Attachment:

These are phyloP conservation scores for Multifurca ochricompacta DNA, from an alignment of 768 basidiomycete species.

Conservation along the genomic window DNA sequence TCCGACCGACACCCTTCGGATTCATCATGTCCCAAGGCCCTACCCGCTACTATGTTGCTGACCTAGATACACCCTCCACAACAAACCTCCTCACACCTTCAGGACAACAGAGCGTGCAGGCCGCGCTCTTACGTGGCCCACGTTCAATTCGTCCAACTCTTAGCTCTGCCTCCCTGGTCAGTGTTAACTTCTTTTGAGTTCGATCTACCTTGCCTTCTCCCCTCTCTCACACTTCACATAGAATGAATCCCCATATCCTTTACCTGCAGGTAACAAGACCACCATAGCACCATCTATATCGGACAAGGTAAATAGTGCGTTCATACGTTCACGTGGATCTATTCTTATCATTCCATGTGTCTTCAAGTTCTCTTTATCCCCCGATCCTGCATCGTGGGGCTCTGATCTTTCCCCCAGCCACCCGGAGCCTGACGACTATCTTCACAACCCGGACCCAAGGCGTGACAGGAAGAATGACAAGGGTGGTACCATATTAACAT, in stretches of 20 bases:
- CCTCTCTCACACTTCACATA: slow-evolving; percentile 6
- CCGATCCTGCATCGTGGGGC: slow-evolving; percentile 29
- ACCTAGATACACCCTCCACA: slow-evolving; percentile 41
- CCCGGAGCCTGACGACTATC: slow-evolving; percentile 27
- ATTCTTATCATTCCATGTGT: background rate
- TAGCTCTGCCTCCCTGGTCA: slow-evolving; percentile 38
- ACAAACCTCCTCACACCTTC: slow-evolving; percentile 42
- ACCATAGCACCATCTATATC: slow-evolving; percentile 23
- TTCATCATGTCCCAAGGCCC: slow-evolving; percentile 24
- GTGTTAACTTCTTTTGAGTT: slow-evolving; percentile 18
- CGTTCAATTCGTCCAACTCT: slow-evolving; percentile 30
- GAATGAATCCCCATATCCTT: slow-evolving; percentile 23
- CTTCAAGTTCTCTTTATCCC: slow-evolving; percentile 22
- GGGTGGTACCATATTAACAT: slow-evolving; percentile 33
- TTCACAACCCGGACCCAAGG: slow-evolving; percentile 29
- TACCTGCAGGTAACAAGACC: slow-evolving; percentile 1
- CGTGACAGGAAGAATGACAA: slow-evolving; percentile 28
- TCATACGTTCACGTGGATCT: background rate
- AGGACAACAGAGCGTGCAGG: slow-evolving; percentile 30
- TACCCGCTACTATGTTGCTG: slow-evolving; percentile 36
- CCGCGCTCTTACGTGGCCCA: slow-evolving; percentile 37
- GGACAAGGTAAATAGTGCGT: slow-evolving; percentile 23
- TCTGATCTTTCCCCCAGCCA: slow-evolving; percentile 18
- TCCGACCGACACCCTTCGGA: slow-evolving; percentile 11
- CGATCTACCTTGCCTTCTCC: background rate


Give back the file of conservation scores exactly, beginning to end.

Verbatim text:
These are phyloP conservation scores for Multifurca ochricompacta DNA, from an alignment of 768 basidiomycete species.

Conservation along the genomic window DNA sequence TCCGACCGACACCCTTCGGATTCATCATGTCCCAAGGCCCTACCCGCTACTATGTTGCTGACCTAGATACACCCTCCACAACAAACCTCCTCACACCTTCAGGACAACAGAGCGTGCAGGCCGCGCTCTTACGTGGCCCACGTTCAATTCGTCCAACTCTTAGCTCTGCCTCCCTGGTCAGTGTTAACTTCTTTTGAGTTCGATCTACCTTGCCTTCTCCCCTCTCTCACACTTCACATAGAATGAATCCCCATATCCTTTACCTGCAGGTAACAAGACCACCATAGCACCATCTATATCGGACAAGGTAAATAGTGCGTTCATACGTTCACGTGGATCTATTCTTATCATTCCATGTGTCTTCAAGTTCTCTTTATCCCCCGATCCTGCATCGTGGGGCTCTGATCTTTCCCCCAGCCACCCGGAGCCTGACGACTATCTTCACAACCCGGACCCAAGGCGTGACAGGAAGAATGACAAGGGTGGTACCATATTAACAT, in stretches of 20 bases:
- CCTCTCTCACACTTCACATA: slow-evolving; percentile 6
- CCGATCCTGCATCGTGGGGC: slow-evolving; percentile 29
- ACCTAGATACACCCTCCACA: slow-evolving; percentile 41
- CCCGGAGCCTGACGACTATC: slow-evolving; percentile 27
- ATTCTTATCATTCCATGTGT: background rate
- TAGCTCTGCCTCCCTGGTCA: slow-evolving; percentile 38
- ACAAACCTCCTCACACCTTC: slow-evolving; percentile 42
- ACCATAGCACCATCTATATC: slow-evolving; percentile 23
- TTCATCATGTCCCAAGGCCC: slow-evolving; percentile 24
- GTGTTAACTTCTTTTGAGTT: slow-evolving; percentile 18
- CGTTCAATTCGTCCAACTCT: slow-evolving; percentile 30
- GAATGAATCCCCATATCCTT: slow-evolving; percentile 23
- CTTCAAGTTCTCTTTATCCC: slow-evolving; percentile 22
- GGGTGGTACCATATTAACAT: slow-evolving; percentile 33
- TTCACAACCCGGACCCAAGG: slow-evolving; percentile 29
- TACCTGCAGGTAACAAGACC: slow-evolving; percentile 1
- CGTGACAGGAAGAATGACAA: slow-evolving; percentile 28
- TCATACGTTCACGTGGATCT: background rate
- AGGACAACAGAGCGTGCAGG: slow-evolving; percentile 30
- TACCCGCTACTATGTTGCTG: slow-evolving; percentile 36
- CCGCGCTCTTACGTGGCCCA: slow-evolving; percentile 37
- GGACAAGGTAAATAGTGCGT: slow-evolving; percentile 23
- TCTGATCTTTCCCCCAGCCA: slow-evolving; percentile 18
- TCCGACCGACACCCTTCGGA: slow-evolving; percentile 11
- CGATCTACCTTGCCTTCTCC: background rate